May 18, 2007
Rep. Jackson Lee wants the Army to answer Houston family's questions on attack
By Michael Hedges, Houston Chronicle Washington Bureau
WASHINGTON — Texas lawmakers Thursday said they would seek Pentagon assurances that it had corrected serious deficiencies found by an Army report detailing the abduction and murder of Pfc. Kristian Menchaca of Houston and another soldier in Iraq last year.
"We've been asking the Army for this report for a long time," said Rep. Solomon Ortiz, D-Brownsville, after the probe's findings were first reported by the Houston Chronicle on Thursday. "Based on what I've read, I can almost assure you we will have a hearing on this."
Menchaca and two other soldiers — Pfc. Thomas Tucker and Spc. David Babineau — were manning an isolated observation post near the town of Mahmoudiya June 16 when they were attacked by insurgents. Babineau was killed, and Menchaca and Tucker were captured. Their mutilated bodies were recovered two days later during a massive search by U.S. troops.
Menchaca's family lives in Ortiz's congressional district.
Rep. Sheila Jackson Lee, D-Houston, whose district Menchaca called home, said she would work with House leaders to draft a letter to the Army seeking answers as to why the soldier's patrol was left isolated for a long period of time. The report said the three soldiers were assigned to a 24- to 36-hour mission at the observation post.
"These soldiers were vulnerable and overextended. It is important that the Pentagon provide detailed answers to any questions the family has," she said. 'Readiness shortfalls'
Ortiz chairs the subcommittee on readiness of the House Armed Services Committee. He attended Menchaca's funeral after his body was returned to the Brownsville area.
"We know that readiness shortfalls have a direct effect on the work of our soldiers, and this report speaks to that with a heartbreakingly local angle," he said Thursday. "Readiness is about proper equipment, training and preparation for missions; the report found that Menchaca's unit lacked proper planning and rehearsal of missions."
The Army's report, released Thursday after its findings appeared in the Chronicle, was dated June 28, less than two weeks after the attack on the soldiers, who were serving in the 101st Airborne Division.
It recommended that the soldiers' company and platoon commanders be relieved of duty. Those officers were relieved. The soldiers' battalion and brigade commanders received letters of reprimand, according to officials.
Among the report's findings:
*The attack was caused by "numerous acts of complacency and a lack of standards at the platoon level."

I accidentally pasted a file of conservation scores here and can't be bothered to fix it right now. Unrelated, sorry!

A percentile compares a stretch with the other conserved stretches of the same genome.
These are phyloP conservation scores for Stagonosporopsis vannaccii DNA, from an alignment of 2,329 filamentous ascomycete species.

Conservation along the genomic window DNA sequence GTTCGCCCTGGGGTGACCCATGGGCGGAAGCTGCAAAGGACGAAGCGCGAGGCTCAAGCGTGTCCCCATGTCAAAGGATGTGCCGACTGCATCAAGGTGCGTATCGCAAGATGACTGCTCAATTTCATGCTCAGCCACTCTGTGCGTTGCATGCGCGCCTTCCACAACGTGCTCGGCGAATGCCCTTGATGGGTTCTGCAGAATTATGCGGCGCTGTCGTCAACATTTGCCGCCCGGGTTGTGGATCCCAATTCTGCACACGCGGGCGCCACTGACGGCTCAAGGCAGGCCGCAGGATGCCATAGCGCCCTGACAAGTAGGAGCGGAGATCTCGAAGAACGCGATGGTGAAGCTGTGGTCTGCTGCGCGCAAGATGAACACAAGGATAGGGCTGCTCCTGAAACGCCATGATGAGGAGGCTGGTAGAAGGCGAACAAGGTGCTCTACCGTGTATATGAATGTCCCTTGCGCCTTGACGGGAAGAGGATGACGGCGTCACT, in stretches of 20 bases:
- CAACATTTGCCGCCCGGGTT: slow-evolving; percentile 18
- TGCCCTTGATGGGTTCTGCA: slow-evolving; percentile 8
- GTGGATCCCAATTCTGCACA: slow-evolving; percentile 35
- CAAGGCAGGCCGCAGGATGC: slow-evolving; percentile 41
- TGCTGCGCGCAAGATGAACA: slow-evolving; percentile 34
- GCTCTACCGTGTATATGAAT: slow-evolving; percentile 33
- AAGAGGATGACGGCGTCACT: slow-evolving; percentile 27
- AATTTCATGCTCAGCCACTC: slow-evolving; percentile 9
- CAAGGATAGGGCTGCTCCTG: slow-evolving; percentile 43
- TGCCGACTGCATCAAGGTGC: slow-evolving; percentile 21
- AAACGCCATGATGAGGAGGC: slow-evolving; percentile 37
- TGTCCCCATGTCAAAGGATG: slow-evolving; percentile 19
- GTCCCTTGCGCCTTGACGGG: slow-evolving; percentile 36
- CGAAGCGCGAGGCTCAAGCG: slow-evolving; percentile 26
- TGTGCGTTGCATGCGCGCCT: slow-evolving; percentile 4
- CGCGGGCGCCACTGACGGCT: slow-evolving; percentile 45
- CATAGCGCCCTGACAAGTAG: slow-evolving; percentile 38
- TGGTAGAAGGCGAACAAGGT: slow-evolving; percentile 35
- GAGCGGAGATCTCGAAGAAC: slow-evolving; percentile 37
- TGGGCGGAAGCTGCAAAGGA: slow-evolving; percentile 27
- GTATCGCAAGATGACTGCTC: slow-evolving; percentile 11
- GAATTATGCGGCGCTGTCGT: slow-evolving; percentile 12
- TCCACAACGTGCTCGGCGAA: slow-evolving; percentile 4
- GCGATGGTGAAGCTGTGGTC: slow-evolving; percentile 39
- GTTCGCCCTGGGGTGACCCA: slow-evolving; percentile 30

*The platoon's training and discipline had been seriously eroded by casualties, poor equipment and indifferent training. "Although the leaders in this platoon care ... the platoon is frayed," the report said.
The report was highly critical of the decision to leave the three soldiers with a single vehicle isolated in a dangerous spot. The investigator found the shift given the soldiers was far too long to maintain alertness. Iraqi unit was nearby
Also, the report said a nearby Iraqi unit likely knew about the attack, but chose not to come to the aid of the Americans.
An Army spokesman at Fort Campbell, Ky., the home base of the 101st Airborne, said he had not had a chance to read the report and declined comment. A call to the Army's public affairs office at the Pentagon was not returned.
In an tragic echo of that encounter, seven American soldiers and their Iraqi translator were attacked this weekend about 400 meters from the area where Menchaca and Tucker were abducted. Four soldiers and the translator were killed, and three soldiers are missing.
"It was so sad to have a reoccurrence of this tragedy," said Ortiz. "We were hoping that lessons were learned, but it has happened again."
Jackson Lee said, "I think this shows just how difficult it is for the American military to act as a police force in Iraq."
Paul Rieckhoff, a former platoon leader in Iraq who now heads the veteran's advocacy group Iraq and Afghanistan Veterans of America, said soldiers recently returned from Iraq have told him that "our people are seriously overextended."
He said the report on the June abductions showed an Army forced to put soldiers into vulnerable positions. "Guys feel like Custer in Indian country," he said. Report details Army missteps
The investigation into the kidnapping and murder plot that left three soldiers dead last June concluded there were a series of missteps by their commanders, including:
*The mission was inadequately planned, supervised and executed.
*The observation post was staffed by only three soldiers with one vehicle.
*The soldiers had inadequate training and the platoon's readiness was degraded by combat losses.
*Their vehicle was left unprotected for 36 hours.
*No immediate fire support was available.
*The quick-reaction force was 15 minutes or more away.
*No noncommissioned officer was at the post.
*The soldiers remained at their post too long to be alert.
*The unit failed to adequately assess the risks at that observation post.
*Iraqi army forces were not prepared to offer support at the bridge.